Increased Extended Producer Responsibility Broadly Welcomed

Industry Reacts to Resource & Waste Strategy

Following the UK government’s publication of its long-awaited Resources & Waste Strategy, outlining a comprehensive new plan for recycling a range of materials, including food waste, a number of industry bodies have reacted…

From

Following the UK government’s publication of its long-awaited Resources & Waste Strategy, outlining a comprehensive new plan for recycling a range of materials, including food waste, a number of industry bodies have reacted…

Chris Murphy of the Chartered Institution of Wastes Management (CIWM) commented: "This strategy provides a much needed framework to reboot recycling and support progress towards a more circular economy.

“It proposes many measures that CIWM has long been calling for, including fundamental reform of packaging producer responsibility, new producer responsibility schemes for other challenging waste streams such as tyres, and the full roll out of separate food waste collection.

“Importantly, the strategy also acknowledges the need for action right at the top of the waste hierarchy. As well as a focus on food waste prevention and measures to address some of the key barriers to reuse and remanufacture, CIWM also welcomes the commitment to mirror the EU level ambitions to extend eco-design to embrace resource efficiency.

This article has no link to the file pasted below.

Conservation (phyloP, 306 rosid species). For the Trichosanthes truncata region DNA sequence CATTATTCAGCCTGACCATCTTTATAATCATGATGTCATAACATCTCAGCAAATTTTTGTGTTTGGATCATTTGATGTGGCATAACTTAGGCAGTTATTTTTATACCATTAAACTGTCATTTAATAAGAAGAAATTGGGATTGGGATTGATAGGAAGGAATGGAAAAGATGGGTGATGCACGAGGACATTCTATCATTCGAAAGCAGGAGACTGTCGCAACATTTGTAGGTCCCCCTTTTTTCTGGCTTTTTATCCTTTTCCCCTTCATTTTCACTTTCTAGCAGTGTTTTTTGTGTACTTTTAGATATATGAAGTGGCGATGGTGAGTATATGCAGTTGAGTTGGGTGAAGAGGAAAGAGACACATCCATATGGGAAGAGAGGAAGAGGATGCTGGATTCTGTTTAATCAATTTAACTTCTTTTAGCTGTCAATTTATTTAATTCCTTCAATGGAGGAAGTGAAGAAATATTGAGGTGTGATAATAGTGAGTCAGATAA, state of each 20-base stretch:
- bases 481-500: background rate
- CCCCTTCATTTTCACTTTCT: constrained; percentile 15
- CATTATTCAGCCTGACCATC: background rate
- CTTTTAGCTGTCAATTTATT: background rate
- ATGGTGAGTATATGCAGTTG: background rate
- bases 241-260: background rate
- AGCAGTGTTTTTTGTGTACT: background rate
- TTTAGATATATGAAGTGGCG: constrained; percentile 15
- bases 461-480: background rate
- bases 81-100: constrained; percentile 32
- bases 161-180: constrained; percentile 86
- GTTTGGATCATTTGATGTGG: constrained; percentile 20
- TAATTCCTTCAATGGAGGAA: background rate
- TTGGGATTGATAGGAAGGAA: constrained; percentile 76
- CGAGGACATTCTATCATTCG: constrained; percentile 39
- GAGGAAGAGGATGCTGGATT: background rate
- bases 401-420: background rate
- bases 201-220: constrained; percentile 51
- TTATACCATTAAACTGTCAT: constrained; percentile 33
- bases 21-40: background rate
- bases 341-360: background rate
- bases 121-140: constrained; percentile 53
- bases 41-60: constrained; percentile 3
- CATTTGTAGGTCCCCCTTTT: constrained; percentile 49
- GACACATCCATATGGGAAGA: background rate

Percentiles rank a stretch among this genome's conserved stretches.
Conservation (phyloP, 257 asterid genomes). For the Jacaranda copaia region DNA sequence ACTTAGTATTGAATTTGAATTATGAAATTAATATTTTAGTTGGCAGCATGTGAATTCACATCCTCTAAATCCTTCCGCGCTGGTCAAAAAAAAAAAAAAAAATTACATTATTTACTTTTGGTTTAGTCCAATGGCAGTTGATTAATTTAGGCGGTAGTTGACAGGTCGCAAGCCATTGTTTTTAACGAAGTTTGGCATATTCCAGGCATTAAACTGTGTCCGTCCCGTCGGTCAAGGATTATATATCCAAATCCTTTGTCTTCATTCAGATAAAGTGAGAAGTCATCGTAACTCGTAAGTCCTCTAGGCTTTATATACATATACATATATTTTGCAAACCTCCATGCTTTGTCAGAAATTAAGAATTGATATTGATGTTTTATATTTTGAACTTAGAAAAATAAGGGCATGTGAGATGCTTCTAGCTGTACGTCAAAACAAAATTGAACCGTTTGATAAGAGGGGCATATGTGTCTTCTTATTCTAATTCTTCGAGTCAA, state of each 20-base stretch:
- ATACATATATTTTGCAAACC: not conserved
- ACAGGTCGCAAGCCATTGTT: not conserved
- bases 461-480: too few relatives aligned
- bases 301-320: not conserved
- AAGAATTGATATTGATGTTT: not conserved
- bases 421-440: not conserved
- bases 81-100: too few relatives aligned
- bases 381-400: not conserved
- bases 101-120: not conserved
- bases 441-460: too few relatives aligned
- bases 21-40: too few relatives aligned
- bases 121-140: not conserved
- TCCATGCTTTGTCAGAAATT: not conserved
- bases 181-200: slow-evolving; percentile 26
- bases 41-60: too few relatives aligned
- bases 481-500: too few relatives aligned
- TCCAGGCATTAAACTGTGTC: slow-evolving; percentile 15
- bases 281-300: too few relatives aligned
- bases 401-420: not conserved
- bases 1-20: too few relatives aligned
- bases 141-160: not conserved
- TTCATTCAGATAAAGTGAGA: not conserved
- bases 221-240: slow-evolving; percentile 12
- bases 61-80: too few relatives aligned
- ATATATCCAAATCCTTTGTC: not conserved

"The range of measures to tackle waste crime are also welcome and reflects work done by CIWM, ESA and others to keep this growing problem on the Government's agenda. The proposal for mandatory electronic tracking of waste, meanwhile, will not only help to prevent waste crime but will also provide better data to ensure that the economic value of secondary materials can be fully captured.

"There is still a lot of hard work to do, however, and we have an unrivalled opportunity as a sector to engage with Government over the next few months as the raft of expected consultations are launched.  

“CIWM and other key bodies including INCPEN, ESA and WRAP will be holding a major engagement event in London on 13th February to bring together stakeholders from across the sector to discuss the future of packaging producer responsibility, the role of a Deposit Return Scheme and the consistency agenda.”

Simon Ellin Recycling Association chief executive said: "Over two years ago we launched our Quality First campaign to improve the quality of materials for recycling, and the Resources and Waste Strategy addresses many of our concerns that led to this.

"There is a commitment to improve the quality of materials that are sent for export, and this has to be welcomed as long as it isn't so stringent as to become a barrier. But the signs are that we will look to send high quality material to end destinations and we support that principle.

"Full cost recovery for producers is included in the Strategy and will be consulted on, but we are pleased to see that the retailers and manufacturers will need to pay for the recycling of the materials they put on the market.